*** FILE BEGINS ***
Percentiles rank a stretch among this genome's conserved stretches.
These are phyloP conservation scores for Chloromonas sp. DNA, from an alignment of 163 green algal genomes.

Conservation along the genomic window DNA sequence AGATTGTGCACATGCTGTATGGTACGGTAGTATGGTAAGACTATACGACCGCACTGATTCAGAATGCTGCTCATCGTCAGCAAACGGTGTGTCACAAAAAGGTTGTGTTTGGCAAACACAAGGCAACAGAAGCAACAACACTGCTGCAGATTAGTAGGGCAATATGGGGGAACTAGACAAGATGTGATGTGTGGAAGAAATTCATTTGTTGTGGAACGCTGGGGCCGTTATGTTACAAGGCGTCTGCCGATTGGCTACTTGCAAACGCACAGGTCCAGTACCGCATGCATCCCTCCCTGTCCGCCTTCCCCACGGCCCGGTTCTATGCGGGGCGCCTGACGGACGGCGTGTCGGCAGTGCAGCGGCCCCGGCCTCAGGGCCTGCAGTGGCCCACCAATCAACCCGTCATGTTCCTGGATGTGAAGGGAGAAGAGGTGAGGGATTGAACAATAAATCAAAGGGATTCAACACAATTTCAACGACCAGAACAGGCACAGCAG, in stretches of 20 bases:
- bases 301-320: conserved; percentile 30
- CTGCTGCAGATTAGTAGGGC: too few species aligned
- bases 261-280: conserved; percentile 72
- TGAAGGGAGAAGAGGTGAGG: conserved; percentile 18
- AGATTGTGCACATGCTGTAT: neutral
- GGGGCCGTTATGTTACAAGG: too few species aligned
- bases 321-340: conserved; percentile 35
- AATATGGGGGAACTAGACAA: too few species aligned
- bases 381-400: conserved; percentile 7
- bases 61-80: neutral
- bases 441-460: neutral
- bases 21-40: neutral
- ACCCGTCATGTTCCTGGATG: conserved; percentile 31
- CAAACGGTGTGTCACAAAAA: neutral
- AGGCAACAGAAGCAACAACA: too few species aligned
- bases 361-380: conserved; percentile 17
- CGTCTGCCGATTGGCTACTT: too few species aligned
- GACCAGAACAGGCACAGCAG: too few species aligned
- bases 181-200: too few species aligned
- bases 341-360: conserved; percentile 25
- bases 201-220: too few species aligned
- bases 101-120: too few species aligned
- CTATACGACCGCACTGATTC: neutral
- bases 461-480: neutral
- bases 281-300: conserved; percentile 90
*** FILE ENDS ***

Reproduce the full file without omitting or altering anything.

Percentiles rank a stretch among this genome's conserved stretches.
These are phyloP conservation scores for Chloromonas sp. DNA, from an alignment of 163 green algal genomes.

Conservation along the genomic window DNA sequence AGATTGTGCACATGCTGTATGGTACGGTAGTATGGTAAGACTATACGACCGCACTGATTCAGAATGCTGCTCATCGTCAGCAAACGGTGTGTCACAAAAAGGTTGTGTTTGGCAAACACAAGGCAACAGAAGCAACAACACTGCTGCAGATTAGTAGGGCAATATGGGGGAACTAGACAAGATGTGATGTGTGGAAGAAATTCATTTGTTGTGGAACGCTGGGGCCGTTATGTTACAAGGCGTCTGCCGATTGGCTACTTGCAAACGCACAGGTCCAGTACCGCATGCATCCCTCCCTGTCCGCCTTCCCCACGGCCCGGTTCTATGCGGGGCGCCTGACGGACGGCGTGTCGGCAGTGCAGCGGCCCCGGCCTCAGGGCCTGCAGTGGCCCACCAATCAACCCGTCATGTTCCTGGATGTGAAGGGAGAAGAGGTGAGGGATTGAACAATAAATCAAAGGGATTCAACACAATTTCAACGACCAGAACAGGCACAGCAG, in stretches of 20 bases:
- bases 301-320: conserved; percentile 30
- CTGCTGCAGATTAGTAGGGC: too few species aligned
- bases 261-280: conserved; percentile 72
- TGAAGGGAGAAGAGGTGAGG: conserved; percentile 18
- AGATTGTGCACATGCTGTAT: neutral
- GGGGCCGTTATGTTACAAGG: too few species aligned
- bases 321-340: conserved; percentile 35
- AATATGGGGGAACTAGACAA: too few species aligned
- bases 381-400: conserved; percentile 7
- bases 61-80: neutral
- bases 441-460: neutral
- bases 21-40: neutral
- ACCCGTCATGTTCCTGGATG: conserved; percentile 31
- CAAACGGTGTGTCACAAAAA: neutral
- AGGCAACAGAAGCAACAACA: too few species aligned
- bases 361-380: conserved; percentile 17
- CGTCTGCCGATTGGCTACTT: too few species aligned
- GACCAGAACAGGCACAGCAG: too few species aligned
- bases 181-200: too few species aligned
- bases 341-360: conserved; percentile 25
- bases 201-220: too few species aligned
- bases 101-120: too few species aligned
- CTATACGACCGCACTGATTC: neutral
- bases 461-480: neutral
- bases 281-300: conserved; percentile 90